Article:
Hope and pragmatism can be friends, but they can also dangerously entangle. We need hope, but we musn’t rely solely on it. It is a delicate act to balance hope with taking action. I just experienced the greatest professional failure of my life. I can’t speak about it with any more specificity for now, but as I consider what I could have done to avoid this failure, I am realizing that I relied too often on hope when there were still corrective actions I could have taken. Hope must never be a crutch, or excuse for inaction.
Hope can be dangerous because it can feel like action when it isn’t. I am big believer in hope, and more recently, prayer. Both are essential for our souls and can help with manifestation. But they must always be paired with action. If you look at people who just try to pray away their problems, the results are rarely good. When there are issues, step one is problem solve.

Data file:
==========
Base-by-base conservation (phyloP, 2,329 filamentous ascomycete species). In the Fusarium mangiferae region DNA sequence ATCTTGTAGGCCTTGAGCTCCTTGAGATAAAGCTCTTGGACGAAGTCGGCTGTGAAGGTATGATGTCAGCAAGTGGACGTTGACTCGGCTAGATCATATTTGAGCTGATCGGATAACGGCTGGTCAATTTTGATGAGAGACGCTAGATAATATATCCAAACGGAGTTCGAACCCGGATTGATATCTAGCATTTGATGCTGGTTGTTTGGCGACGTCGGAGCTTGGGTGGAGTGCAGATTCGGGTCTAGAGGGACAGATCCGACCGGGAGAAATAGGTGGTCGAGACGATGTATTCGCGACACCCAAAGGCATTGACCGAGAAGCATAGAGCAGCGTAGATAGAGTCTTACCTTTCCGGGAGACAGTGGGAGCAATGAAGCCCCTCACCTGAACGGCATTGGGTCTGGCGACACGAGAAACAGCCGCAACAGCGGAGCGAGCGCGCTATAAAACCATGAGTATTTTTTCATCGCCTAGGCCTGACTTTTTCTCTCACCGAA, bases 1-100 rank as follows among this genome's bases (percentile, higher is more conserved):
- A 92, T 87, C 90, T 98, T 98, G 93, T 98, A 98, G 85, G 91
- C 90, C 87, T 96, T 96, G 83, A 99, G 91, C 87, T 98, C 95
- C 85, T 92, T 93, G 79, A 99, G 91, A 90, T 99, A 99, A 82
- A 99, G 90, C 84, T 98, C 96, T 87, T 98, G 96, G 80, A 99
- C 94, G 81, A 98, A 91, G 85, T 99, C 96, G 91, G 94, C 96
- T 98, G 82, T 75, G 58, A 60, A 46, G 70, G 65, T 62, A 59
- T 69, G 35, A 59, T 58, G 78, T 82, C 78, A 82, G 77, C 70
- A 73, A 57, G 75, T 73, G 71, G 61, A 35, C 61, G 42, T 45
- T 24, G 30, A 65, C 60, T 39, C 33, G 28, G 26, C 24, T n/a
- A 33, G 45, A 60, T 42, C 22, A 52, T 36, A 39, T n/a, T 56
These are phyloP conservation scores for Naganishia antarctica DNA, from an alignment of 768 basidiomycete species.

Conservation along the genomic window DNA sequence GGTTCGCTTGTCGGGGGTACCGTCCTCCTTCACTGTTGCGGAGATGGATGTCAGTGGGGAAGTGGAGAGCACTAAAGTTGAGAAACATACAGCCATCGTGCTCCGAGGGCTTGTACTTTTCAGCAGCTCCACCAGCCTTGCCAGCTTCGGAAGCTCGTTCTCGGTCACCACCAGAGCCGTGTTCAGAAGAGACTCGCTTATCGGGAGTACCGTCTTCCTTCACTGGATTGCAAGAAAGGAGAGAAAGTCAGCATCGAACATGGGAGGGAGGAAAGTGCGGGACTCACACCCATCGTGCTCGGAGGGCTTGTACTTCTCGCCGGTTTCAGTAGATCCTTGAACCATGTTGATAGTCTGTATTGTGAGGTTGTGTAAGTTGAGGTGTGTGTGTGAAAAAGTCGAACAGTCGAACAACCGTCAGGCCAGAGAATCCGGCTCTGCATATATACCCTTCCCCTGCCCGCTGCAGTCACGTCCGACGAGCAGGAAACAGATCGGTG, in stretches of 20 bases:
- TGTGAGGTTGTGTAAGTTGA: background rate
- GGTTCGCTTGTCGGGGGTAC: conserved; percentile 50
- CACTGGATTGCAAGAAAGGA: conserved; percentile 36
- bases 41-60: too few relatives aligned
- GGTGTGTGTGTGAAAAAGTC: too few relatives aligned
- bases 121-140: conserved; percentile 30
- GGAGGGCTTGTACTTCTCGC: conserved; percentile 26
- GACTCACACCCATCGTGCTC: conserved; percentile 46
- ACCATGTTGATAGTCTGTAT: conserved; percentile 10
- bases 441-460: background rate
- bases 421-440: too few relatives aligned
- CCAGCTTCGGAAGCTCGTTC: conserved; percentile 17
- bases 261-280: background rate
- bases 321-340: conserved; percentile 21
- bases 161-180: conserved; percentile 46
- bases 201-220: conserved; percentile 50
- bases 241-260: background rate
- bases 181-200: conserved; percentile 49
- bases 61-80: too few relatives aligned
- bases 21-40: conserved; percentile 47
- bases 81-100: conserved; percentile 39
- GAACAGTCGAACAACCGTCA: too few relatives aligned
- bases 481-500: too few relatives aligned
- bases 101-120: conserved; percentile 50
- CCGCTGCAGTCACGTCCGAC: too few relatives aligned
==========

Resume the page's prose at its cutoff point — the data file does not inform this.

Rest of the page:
Step two is also problem solve. When there more actions that can be taken that could change an outcome or resolve an issue, they should be taken. This seems obvious, but it’s easy to become paralyzed with decisions when the going gets tough and default to hope over action. It’s okay and even essential to have an undercurrent of hope or optimism when doing anything hard, but the focus should be on action for as long is it is possible to keep taking action. The only time the focus should be on hope is when there are is no further action that can be taken.
My observations on hope are simple, but hard to practice. We need hope but it can hurt us, like so much in life. On the net, I want to be a hopeful person. I also want to maximize my agency in life and effect the outcomes I desire to the fullest. I want to be clear that these need not be mutually exclusive. While hope can lead to complacency, it need not. I have just learned the hard way what happens when one is over-relies on hope at certain junctures, but I remain hopeful that I have learned a powerful lesson from it.